Wednesday, August 22, 2007
Sarojini Naidu: a brief biography
Sarojini Naidu was born February 13, 1879 in Hyderabad. Her father, Aghorenath Chattopadhyaya, was a celebrated scientist, poet and social reformer whose brilliance foreshadowed that of his daughter's. Dr. Chattopadhyaya was a gifted student, earning a scholarship to study at the University of Edinburgh where he earned his Doctorat in Science (the first Indian to do so) before continuing his education in Bonn, Germany, where he continued to earn praise. Upon his return, he founded the Nizam College at Hyderabad devoting his life's work to education, very much following in the footsteps of his Brahmin ancestors who were traditionally known for their patronage of Sanskrit learning. Sarojini's mother, Varada Sundari, accomplished in her own right, was a noted Bengali singer and lyricist and a devoted mother to her eight children. It is therefore with the enthusiastic support of an educated parentage and during a time when Hyderabad was a flourishing center of education that Sarojini's creative lineage began.
Educated in Hyderabad and later in Madras, she excelled in her studies and earned fame all over India. At sixteen, she earned a scholarship and was sent to London and Cambridge for further studies but failed to gain the same level of academic success (partially due to illness as well as restlessness, as she readily admits) and came back to India. While Sarojini's poetic sensibilities began early - she wrote a prodigious one thousand three-hundred line poem at the age of thirteen - it was during her studies in England where she began writing her poems that later comprised the bulk of her first significant collection, the best-selling The Golden Threshold. After her return to India, she continued to break social ground by marrying Dr. Govindarajulu Naidu, a man of a different caste. Subsequent years were spent quietly by the young Sarojini, content by raising her four children and tending to her domestic work.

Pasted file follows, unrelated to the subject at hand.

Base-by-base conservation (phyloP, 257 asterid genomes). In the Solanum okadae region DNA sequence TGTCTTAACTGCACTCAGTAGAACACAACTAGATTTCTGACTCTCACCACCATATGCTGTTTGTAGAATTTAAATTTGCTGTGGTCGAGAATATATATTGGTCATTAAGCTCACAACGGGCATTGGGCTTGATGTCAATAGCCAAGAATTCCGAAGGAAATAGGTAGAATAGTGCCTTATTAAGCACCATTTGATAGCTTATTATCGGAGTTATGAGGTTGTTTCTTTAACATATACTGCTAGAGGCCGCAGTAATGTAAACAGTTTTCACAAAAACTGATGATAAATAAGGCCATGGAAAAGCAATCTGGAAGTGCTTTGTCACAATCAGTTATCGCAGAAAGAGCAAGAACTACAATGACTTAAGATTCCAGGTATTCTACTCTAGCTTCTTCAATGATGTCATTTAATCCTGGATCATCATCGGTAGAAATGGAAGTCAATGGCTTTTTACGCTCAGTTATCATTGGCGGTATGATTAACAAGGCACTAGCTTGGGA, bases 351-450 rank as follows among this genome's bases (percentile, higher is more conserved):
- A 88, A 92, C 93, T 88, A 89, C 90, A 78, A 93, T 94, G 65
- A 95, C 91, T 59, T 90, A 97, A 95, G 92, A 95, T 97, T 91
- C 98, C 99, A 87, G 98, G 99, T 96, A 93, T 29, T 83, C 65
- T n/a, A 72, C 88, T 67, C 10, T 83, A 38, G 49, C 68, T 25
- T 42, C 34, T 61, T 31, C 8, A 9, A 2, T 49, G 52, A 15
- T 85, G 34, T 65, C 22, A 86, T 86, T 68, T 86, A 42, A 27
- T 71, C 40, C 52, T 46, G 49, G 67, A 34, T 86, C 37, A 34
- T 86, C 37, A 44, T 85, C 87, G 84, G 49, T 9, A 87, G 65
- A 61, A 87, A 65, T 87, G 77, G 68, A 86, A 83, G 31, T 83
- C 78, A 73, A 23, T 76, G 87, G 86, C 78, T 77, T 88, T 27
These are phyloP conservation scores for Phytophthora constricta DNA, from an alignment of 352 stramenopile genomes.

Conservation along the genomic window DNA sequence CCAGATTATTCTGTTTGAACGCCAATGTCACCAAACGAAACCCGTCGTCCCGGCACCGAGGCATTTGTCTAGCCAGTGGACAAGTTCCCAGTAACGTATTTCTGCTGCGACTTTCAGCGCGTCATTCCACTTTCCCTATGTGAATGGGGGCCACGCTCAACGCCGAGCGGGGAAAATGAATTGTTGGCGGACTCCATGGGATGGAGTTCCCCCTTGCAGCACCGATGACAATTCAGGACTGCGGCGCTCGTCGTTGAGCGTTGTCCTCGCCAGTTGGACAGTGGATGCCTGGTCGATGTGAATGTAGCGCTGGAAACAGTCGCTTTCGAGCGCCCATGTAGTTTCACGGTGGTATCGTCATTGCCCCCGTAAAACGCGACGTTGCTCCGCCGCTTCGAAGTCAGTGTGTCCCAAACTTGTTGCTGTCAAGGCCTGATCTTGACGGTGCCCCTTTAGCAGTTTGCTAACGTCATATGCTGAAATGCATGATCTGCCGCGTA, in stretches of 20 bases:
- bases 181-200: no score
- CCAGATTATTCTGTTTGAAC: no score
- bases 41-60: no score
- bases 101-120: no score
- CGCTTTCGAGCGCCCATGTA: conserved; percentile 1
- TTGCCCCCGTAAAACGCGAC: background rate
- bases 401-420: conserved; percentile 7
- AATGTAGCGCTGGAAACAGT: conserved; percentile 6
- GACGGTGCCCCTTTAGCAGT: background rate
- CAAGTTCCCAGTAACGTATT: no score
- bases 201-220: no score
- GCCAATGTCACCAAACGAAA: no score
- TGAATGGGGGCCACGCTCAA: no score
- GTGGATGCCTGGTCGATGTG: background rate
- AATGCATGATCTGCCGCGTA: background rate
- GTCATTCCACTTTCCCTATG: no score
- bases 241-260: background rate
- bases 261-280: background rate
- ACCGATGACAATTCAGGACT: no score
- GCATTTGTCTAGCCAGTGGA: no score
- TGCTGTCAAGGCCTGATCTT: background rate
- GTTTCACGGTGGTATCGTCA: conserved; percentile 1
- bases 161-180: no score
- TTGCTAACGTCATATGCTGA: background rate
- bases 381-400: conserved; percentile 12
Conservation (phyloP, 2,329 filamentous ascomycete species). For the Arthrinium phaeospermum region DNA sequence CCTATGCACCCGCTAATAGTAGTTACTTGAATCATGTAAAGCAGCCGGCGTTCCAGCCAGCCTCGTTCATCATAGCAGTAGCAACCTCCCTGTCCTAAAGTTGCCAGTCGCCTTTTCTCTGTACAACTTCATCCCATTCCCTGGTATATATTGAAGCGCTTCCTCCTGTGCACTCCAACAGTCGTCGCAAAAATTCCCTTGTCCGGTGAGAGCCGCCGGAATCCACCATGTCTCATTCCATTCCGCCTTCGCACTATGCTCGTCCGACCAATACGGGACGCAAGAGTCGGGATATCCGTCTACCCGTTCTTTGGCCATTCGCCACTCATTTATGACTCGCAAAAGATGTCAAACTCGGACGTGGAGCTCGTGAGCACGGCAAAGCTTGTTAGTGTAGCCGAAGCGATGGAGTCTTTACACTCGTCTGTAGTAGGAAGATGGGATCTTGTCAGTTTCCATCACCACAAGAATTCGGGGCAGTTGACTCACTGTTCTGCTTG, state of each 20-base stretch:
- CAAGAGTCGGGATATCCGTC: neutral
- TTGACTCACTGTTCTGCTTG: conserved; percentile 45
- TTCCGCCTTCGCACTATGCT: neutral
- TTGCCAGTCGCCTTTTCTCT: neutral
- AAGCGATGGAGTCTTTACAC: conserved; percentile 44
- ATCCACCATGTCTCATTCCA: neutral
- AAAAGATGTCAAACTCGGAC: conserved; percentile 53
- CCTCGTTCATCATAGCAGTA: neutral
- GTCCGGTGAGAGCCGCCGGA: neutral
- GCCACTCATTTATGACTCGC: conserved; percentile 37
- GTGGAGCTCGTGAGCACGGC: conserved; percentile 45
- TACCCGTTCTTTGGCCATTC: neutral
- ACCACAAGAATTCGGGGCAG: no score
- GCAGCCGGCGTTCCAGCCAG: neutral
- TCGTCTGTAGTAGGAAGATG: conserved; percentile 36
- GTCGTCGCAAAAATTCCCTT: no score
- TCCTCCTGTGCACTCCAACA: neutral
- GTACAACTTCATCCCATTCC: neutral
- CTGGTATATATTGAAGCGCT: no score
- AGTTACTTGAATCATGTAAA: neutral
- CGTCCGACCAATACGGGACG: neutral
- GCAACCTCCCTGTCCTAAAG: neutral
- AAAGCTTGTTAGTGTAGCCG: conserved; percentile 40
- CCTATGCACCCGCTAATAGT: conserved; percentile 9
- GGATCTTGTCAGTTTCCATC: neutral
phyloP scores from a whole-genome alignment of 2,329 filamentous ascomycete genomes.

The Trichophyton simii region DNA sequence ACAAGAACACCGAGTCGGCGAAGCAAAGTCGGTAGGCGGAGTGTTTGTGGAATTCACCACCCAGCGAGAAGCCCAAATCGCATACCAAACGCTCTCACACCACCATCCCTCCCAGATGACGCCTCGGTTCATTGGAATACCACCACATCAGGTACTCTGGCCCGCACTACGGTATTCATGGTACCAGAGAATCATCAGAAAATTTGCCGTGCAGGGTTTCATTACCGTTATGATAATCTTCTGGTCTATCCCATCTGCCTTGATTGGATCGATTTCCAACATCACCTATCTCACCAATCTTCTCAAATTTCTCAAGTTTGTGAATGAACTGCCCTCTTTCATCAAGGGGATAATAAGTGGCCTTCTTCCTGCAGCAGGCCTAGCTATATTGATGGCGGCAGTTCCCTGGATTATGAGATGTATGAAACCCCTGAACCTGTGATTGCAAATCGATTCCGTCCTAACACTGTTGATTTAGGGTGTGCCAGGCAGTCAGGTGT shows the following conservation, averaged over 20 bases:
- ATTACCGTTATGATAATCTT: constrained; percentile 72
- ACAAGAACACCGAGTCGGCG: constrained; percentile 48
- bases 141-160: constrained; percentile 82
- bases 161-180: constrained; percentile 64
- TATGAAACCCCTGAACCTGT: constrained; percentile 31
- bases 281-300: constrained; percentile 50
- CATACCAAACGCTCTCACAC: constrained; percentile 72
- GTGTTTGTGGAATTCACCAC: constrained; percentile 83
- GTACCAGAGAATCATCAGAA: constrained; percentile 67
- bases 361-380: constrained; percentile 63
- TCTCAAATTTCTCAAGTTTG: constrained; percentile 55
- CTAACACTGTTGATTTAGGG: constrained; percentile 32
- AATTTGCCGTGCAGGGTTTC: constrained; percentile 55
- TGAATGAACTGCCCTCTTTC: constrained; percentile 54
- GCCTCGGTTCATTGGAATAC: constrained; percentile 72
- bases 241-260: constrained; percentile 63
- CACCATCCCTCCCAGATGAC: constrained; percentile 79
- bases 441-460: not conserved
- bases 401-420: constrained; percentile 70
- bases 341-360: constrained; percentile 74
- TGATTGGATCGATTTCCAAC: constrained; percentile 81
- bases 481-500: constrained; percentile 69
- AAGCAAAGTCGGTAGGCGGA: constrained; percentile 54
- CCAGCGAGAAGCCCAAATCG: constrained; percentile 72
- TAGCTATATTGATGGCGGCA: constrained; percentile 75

The decade after Sarojini's publication of The Golden Threshold in 1905 proved pivotal. It is during this time that she released her major poetic collections, including The Bird of Time in 1912 and The Broken Wing in 1917. It is also during these years when the young Sarojini's Nationalist political activities surfaced and further solidified. She met regularly with Gokhale who introduced her to many of the facets of Indian political life, and soon afterwards, Ghandi, Nehru, Jinnah and others with whom she grew and suffered with in later years. With such an encouraging environment, Sarojini later moved on to become leader of the Indian National Congress, traveled extensively to the United States and elsewhere as news bearer of the Indian Nationalist struggle and solidified her reputation as a poet of worldly stature.
Of her time during her travels in Canada she recounted, in a letter to Gandhi, that her visit "has been more like a homecoming to our own people than the visit of a wandering Minstrel. The heart of Canadian is as warm as the climate is cold." From the "land of Great Lakes" to the deserts of Texas and Arizona; quoting Khalil Gibrans's The Prophet in one sentence and a French writer in the next, Sarojini was no longer just a poet of international repute but an inspiration to those, who like her, were actively engaged in a politics of resistance, one that she believed spoke a universal truth of freedom and which attested to the fundamental sameness of all beings. It was a theme to which she returned to time and again through out her life, the very essence of the Gandhian principles of the universal attributes of Mankind that she internalized early on and that her father helped spur in her.
A final achievement came in 1947 when she became the first female governor in India, in the state of Uttar Pradesh. She died in office two years later at the age of sixty-eight.